Cheltenham Festival 2017 handicap winners
Un Temps Pour Tout - 155
Tully East - 138
Supasundae - 148
Flying Tiger - 134
Presenting Percy - 146
Road To Respect - 145
Domesday Book - 137
Arctic Fire - 158
Champagne Classic - 138
Rock The World - 147
Frankly, it's bombproof form and, after winning two of his three subsequent starts, William Henry has also done his bit to promote its strength.
The defeat came when pulled-up on his chasing debut at Cheltenham's November meeting but his trainer Nicky Henderson has a bit of previous when it comes to successfully aborting chasing campaigns and this horse won with some authority despite the narrow margin in the Lanzarote Handicap Hurdle at Kempton last month.
He's up 6lb from that to 151 and James Bowen's claim is now down to 3lb rather than 5lb, but it's hoped the budding superstar jockey keeps the ride in the Coral Cup as Willam Henry still looks ahead of the assessor. The standout 14s is tempting but I'd rather lock in the general 10/1 with the money-back concession as he looks like being potentially pretty short on day two if all goes well between now and March 14.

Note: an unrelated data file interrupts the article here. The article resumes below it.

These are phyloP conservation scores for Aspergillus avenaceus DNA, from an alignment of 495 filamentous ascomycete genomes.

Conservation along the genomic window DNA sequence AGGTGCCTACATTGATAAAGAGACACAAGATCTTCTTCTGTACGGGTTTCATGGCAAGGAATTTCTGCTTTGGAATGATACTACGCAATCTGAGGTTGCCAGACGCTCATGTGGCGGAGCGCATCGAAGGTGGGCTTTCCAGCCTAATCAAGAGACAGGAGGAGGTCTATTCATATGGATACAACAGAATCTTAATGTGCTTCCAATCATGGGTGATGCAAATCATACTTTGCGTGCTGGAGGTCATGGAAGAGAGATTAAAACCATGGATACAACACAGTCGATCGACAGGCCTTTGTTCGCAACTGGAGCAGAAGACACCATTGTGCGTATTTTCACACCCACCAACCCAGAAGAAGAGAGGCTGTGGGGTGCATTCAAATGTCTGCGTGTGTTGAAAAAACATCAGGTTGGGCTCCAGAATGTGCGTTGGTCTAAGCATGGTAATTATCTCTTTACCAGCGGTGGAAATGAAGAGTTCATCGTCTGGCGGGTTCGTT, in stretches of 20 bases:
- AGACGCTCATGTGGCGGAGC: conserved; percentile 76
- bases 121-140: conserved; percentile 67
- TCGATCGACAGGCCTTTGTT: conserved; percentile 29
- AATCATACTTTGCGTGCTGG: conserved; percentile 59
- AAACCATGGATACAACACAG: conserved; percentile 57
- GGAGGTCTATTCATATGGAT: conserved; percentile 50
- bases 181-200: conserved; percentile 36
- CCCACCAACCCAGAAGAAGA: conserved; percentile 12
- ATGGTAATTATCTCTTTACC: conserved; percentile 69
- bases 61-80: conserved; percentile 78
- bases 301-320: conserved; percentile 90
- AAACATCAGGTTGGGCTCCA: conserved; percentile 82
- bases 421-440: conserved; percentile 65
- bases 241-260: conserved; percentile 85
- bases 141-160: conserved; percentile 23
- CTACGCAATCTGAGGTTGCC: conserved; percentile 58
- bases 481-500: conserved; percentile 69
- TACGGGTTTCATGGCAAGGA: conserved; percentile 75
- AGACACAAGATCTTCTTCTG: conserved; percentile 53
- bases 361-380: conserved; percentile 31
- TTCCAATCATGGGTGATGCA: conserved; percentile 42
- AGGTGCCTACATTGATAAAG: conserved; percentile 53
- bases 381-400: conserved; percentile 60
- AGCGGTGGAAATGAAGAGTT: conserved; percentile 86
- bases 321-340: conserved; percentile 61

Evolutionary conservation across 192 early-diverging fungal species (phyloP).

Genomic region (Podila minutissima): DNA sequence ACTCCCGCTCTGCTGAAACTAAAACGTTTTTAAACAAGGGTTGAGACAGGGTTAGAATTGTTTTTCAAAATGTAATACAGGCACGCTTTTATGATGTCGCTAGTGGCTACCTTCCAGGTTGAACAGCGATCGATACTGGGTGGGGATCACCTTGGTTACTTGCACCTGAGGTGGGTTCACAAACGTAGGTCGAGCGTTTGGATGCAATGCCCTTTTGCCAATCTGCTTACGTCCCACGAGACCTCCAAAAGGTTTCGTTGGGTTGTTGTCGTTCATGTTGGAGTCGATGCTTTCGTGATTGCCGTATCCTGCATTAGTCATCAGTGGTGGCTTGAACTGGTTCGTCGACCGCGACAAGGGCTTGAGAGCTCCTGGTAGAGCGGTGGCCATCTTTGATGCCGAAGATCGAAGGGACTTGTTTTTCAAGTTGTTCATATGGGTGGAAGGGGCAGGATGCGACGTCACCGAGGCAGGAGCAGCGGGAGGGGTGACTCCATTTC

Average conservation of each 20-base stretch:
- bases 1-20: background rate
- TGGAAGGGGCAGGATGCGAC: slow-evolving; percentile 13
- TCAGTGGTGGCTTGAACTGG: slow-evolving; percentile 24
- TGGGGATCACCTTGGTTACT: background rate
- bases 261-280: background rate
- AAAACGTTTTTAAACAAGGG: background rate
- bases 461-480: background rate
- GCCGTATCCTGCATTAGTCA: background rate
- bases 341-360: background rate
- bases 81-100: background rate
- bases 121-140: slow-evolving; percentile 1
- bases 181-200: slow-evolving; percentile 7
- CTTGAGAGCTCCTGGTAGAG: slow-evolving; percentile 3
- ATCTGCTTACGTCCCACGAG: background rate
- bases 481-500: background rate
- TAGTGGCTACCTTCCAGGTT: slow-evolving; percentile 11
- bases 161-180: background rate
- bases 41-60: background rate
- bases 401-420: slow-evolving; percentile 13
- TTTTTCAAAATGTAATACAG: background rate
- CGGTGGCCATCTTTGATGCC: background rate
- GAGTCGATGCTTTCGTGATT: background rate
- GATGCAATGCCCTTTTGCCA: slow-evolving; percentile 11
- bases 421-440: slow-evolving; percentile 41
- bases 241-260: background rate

DOUNIKOS - RSA Chase (25/1)
Monalee looks a massive player in whichever race he contests at the Festival, but rather than recommend him at 9/2 NRNB for the JLT – the race for which his connections admitted he was under serious consideration following his Grade One Flogas victory at the weekend – I'm tempted into the RSA Chase market, where one of the horses he beat looks over-priced.
In fact, Dounikos has been considerably underestimated throughout his novice chase season so far, beating subsequent dual winner Monbeg Notorious (landed the Thyestes off 137 last time) at Gowran and fellow Gordon Elliott stablemate Tombstone at Limerick.
He was 28/1 and 14/1 for those victories respectively and again outran his SP when beaten under two lengths into fourth at 25/1 in Sunday’s Flogas.
It was a massive effort from Dounikos, jumping really well on the outside of the field towards the front rank and there was no fluke about it, despite possibly being favourably positioned tactically.
He'd looked slightly fortunate to win first time out over fences when Al Boum Photo fell at the last at Gowran, but this showed there wouldn't have been much in it, that rival finishing just a length in front of him in second at the weekend, and after just three starts over fences there should be plenty more to come from Elliott's charge.